As you might expect, weight is usually a byproduct of size—you can’t get away with buying a 17-inch laptop without having to carry around a little extra weight. That said, there is some weight variation, and it’s a good idea to keep that in mind when buying a laptop. For example, the lighter 13-inch laptops might have a weight of around 1.5 to 2.5 pounds, while heavier ones might range up to 3.5 to 4 pounds. Fifteen-inch models usually range from around 2.5 pounds to up to 6 pounds for a heavy gaming laptop, while 17-inch laptops can weigh anywhere between 4 to 10 pounds or sometimes even more.

Battery Life

Because laptops are portable, their battery life can have a big impact on customer experience. Battery size is measured in milliampere hours, but there are a number of different things that can impact how long batteries can last. For example, a small battery on a device with a smaller display may last longer than a device with a larger battery and a larger display. To make matters worse, laptop manufacturers often measure batteries under totally ideal situations, so when a manufacturer says that a laptop will last 10 hours, you may only get seven or eight hours of use. That doesn’t mean you should ignore those metrics completely though; it just means to take them with a grain of salt. Still, a rating of 10 hours is fine for most, while a rating of 13 hours or more is quite good.

Of course, how you use a laptop has perhaps the biggest effect on battery life. Streaming from Netflix all the time takes up a lot more battery than simple Word processing. To check how long a laptop’s battery lasts, we recommend looking at reviews before you buy a device.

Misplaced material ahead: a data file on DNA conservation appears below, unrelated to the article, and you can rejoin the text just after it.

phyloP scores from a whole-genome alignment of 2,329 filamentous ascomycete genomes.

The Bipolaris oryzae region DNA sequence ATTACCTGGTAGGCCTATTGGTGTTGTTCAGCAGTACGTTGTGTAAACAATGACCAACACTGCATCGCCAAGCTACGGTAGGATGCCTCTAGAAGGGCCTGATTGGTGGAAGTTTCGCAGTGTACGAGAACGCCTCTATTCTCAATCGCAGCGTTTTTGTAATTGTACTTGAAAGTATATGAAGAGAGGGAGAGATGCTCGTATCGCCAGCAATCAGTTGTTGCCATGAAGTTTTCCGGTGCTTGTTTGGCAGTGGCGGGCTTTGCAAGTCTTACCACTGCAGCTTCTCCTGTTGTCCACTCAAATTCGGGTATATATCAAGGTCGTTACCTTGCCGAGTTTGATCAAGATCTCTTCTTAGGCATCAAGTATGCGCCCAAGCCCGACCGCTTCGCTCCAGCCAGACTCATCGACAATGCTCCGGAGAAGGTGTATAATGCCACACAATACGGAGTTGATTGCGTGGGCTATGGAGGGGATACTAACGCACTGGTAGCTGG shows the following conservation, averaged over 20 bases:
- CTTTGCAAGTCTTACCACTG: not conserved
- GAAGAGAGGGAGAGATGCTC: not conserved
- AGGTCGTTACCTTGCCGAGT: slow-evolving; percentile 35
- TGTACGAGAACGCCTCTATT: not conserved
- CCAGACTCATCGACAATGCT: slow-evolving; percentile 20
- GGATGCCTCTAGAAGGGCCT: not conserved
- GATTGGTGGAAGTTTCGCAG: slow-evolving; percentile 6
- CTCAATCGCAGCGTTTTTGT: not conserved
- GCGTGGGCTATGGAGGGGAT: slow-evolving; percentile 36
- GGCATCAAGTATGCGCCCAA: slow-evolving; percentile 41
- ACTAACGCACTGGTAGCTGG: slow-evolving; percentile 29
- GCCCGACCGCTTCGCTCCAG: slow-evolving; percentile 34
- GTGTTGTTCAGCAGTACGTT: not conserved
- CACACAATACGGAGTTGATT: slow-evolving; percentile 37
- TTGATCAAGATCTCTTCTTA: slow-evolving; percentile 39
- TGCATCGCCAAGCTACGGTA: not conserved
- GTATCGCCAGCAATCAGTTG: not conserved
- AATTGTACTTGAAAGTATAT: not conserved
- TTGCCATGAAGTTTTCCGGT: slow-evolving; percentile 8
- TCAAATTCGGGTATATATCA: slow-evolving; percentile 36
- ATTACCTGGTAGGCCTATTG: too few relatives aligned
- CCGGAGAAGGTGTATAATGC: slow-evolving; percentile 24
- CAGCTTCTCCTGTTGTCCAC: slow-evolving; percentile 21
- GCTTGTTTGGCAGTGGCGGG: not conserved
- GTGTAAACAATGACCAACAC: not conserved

Touchscreens

Touchscreens are commonplace on 2-in-1 laptops, but some laptops that aren’t 2-in-1s also have touchscreens. If you like the idea of being able to interact with your content with your hands, then it’s worth checking if a laptop has a touchscreen.

Of course, there are major trade-offs to having a touchscreen. Touchscreen computers are generally more expensive, for starters. On top of that, you’ll be limited to Windows or Chrome OS computers—no Apple computers currently offer touchscreens.

Laptop
 Lifewire / Jeremy Laukkonen

Conclusion

Clearly, there are many things to consider when buying a laptop, so if you're still a bit puzzled, here's a quick recap. Ultimately, you should first decide on an operating system. If you end up choosing Windows, decide on a form factor, then come up with your budget and create a list of features that are important to you. There will most likely be a computer that fits your list of wants and needs (and then you'll have your clear "winner").

If you choose macOS as your operating system, you’re a little more limited in the models you can go for (you’ll have to choose between the MacBook Air, standard MacBook, or MacBook Pro).

Last but not least is Chrome OS, and there aren’t many high-end Chrome OS laptops available just yet, except for the Google Pixelbook. Other Chrome OS devices are a little more inexpensive.

When it comes to specs we recommend, there are a few things to look for. We think you should look for a computer with at least an Intel Core i3 processor, 8GB of RAM, and 256GB of storage. As an upgrade, an Intel Core i5 processor is a good way to go and will ensure your laptop lasts a little longer and performs a little better. Power users could go one step further and get a laptop with an Intel Core i7 chip—and there are Intel Core i9 chips, too, though the vast majority of people just don’t need to spend the kind of money required a Core i9 laptop demands.

Rest assured, no matter what you’re looking for from a laptop, there’s something for you and hopefully, with your new-found knowledge of laptop features, you’re now better equipped to find that perfect device.